My Life Without Me (15)

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The ViewLondon Review

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Review byMatthew Turner21/10/2003

Four out of Five stars
Running time: 102 mins

Thoughtful, moving, character-based drama with strong performances from Sarah Polley and Mark Ruffalo.

My Life Without Me is the latest film from Isabel Coixet, a Spanish director making her English language debut (her previous films have included Things I Never Told You and Those Who Love). Produced by Pedro Almodovar, this is her most assured film to date, a thoughtful, moving drama with excellent performances and an impressive script.

Sarah Polley (Go, The Sweet Hereafter) plays Ann, a 23 year old wife and mother of two children, who works as a cleaner at a university and lives in a trailer behind her mother’s house on the outskirts of Vancouver.

Three Months To Live

Though she has a frustrating relationship with her mother (Deborah Harry), she’s devoted to her husband Don (Scott Speedman) and their two children. However, when a routine visit to the doctor reveals that she only has three months to live, she decides not to burden her family with the news and instead writes herself a list of ‘Things To Do Before I Die’.

In addition to things such as recording birthday messages for her children up until their eighteenth birthdays, Ann’s list also includes ‘Find a new wife for Don’ and ‘Sleep with other men, just to see what it’s like’ as well as ‘Make someone fall in love with me’. To that end she begins a relationship with Lee (Mark Ruffalo), after a romantic encounter in the laundromat…

Essentially, this is an indie version of the God-awful Michael Keaton movie My Life (in which Keaton videotapes messages for his unborn son when he learns he has cancer), only stripped of the usual Hollywood sentimentality and mawkishness.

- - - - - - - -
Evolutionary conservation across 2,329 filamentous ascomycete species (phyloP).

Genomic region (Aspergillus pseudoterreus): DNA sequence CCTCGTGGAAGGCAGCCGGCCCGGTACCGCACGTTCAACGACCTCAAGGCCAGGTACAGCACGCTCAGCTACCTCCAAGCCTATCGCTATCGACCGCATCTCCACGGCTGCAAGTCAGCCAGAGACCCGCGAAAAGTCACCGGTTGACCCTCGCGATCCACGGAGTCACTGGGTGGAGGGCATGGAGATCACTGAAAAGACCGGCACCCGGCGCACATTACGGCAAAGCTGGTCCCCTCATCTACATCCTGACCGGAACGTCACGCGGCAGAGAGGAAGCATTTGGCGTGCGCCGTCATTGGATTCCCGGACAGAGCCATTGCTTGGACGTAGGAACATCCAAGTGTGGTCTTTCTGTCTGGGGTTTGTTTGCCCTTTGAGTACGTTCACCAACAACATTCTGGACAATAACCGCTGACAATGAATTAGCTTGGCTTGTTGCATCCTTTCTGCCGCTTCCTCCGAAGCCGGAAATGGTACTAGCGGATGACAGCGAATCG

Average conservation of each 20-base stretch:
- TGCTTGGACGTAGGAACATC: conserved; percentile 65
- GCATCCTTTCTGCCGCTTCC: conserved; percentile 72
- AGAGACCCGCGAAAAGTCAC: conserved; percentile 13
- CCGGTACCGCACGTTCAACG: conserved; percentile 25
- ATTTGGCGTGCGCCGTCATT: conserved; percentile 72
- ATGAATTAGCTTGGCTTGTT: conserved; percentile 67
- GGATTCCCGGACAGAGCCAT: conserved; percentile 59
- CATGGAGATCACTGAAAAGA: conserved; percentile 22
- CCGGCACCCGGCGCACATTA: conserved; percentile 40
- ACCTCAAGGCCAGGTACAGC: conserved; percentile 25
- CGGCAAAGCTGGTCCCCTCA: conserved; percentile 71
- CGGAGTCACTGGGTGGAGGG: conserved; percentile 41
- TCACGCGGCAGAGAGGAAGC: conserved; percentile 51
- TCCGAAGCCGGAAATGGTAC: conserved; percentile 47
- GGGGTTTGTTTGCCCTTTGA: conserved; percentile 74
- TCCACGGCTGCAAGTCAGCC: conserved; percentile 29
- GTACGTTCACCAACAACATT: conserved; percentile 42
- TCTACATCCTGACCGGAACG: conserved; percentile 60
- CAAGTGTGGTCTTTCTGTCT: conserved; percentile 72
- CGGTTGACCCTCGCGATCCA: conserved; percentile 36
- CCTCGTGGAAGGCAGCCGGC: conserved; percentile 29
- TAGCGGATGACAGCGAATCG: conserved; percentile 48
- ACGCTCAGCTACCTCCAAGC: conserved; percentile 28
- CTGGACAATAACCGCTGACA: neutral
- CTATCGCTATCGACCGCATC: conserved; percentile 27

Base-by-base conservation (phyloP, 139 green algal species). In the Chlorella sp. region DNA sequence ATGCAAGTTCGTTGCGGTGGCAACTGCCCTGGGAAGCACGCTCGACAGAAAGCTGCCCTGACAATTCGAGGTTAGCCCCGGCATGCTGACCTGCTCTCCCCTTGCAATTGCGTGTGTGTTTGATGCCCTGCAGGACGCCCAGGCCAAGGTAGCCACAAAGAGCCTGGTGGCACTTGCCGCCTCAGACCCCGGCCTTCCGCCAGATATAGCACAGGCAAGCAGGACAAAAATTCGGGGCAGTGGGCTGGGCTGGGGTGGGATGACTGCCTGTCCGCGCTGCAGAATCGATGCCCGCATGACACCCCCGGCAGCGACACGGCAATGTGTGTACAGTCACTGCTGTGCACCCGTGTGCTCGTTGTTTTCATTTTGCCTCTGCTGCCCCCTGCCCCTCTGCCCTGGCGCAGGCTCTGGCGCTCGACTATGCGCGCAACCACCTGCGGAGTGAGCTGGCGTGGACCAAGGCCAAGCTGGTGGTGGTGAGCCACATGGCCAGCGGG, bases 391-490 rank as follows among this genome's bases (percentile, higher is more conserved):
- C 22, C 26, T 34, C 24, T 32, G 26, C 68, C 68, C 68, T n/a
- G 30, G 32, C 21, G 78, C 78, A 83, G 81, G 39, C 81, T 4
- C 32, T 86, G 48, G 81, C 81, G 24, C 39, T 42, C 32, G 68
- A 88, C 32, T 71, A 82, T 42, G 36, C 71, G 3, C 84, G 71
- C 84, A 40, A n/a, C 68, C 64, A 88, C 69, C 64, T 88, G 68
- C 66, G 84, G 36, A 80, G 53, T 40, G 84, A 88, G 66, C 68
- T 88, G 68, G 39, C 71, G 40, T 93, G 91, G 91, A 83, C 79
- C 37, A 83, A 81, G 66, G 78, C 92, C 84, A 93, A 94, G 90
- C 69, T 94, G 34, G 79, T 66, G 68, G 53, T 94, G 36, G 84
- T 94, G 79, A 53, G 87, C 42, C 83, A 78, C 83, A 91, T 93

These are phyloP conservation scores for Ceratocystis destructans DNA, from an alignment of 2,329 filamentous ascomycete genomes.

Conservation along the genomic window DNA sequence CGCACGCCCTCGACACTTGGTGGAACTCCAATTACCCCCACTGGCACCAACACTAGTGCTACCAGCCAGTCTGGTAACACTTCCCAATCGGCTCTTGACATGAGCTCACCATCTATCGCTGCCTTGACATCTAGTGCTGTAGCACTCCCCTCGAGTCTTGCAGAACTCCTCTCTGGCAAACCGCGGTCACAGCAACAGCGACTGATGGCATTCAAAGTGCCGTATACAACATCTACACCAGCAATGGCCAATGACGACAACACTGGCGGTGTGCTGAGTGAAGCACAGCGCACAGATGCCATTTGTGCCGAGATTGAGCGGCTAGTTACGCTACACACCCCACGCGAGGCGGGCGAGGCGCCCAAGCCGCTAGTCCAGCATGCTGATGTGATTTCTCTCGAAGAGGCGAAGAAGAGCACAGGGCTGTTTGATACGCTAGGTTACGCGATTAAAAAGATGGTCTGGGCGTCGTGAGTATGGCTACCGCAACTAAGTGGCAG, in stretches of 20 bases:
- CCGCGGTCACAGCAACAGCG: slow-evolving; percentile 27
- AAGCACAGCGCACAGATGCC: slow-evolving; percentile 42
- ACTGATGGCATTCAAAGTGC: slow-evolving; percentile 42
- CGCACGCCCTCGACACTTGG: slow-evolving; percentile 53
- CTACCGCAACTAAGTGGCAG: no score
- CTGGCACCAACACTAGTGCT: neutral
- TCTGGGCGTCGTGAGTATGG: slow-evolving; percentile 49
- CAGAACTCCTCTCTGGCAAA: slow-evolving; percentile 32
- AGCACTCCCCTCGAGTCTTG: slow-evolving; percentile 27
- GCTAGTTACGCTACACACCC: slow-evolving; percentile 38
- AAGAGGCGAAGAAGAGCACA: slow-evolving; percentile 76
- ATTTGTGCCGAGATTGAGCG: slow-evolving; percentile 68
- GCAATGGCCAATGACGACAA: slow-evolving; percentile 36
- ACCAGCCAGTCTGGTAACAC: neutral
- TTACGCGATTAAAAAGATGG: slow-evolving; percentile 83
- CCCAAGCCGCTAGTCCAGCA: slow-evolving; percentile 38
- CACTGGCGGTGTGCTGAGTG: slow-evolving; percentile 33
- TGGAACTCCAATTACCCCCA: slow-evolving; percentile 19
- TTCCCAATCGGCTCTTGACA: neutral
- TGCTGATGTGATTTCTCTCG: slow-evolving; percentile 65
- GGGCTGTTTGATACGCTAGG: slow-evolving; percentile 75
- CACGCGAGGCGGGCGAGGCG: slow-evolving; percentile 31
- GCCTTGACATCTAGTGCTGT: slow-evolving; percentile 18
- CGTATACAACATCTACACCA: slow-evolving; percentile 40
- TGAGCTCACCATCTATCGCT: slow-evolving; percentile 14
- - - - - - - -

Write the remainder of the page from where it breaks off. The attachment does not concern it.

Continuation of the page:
Compelling And Excellent

Sarah Polley is exceptional in the lead and her performance highlights Ann’s impressively strong character (there’s no breakdown scene, for example). Her quiet decision to get on with her life and live it as best she can is what makes the film so compelling – at first you think there will be a series of tearful confrontations; instead Coixet makes some surprising choices and the final scenes are both uplifting and unusual.

The supporting cast are excellent too, particularly Mark “He’s ‘The New Marlon Brando’, you know” Ruffalo, who has spoken openly about his own experience of life-threatening illness. Similarly, Scott Speedman redeems himself for his empty prettyboy performances in recent films such as Dark Blue and Underworld – his performance as Don is both warm and yet also subtle enough for us to understand just why Ann needs to experience other men.

In addition, there’s good work from Deborah Harry (who tells the children unsuitable bedtime stories gleaned from Joan Crawford movies), Alfred Molina (as Ann’s jailbird father), Leonor Watling (as their attractive new neighbour, also called Ann), Maria de Mediros (as Ann’s weirdo hairdresser) and Amanda Plummer as Laurie, her compulsive-eating co-worker.

Coixet and her cinematographer Jean Claude Larrieu perfectly capture the rainy atmosphere of Vancouver, to the point where you almost feel rained on yourself and some of the images are both beautiful and memorable - for example, Polley quietly standing barefoot in a torrential rainstorm. The film is packed full of similar moments that will stay with you long after you leave the cinema.

To sum up, My Life Without Me is an impressively acted, uplifting, thoughtful film that transcends its seemingly depressing subject matter. Highly recommended.

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My Life Without Me (15)
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Content updated: 22/10/2017 12:50

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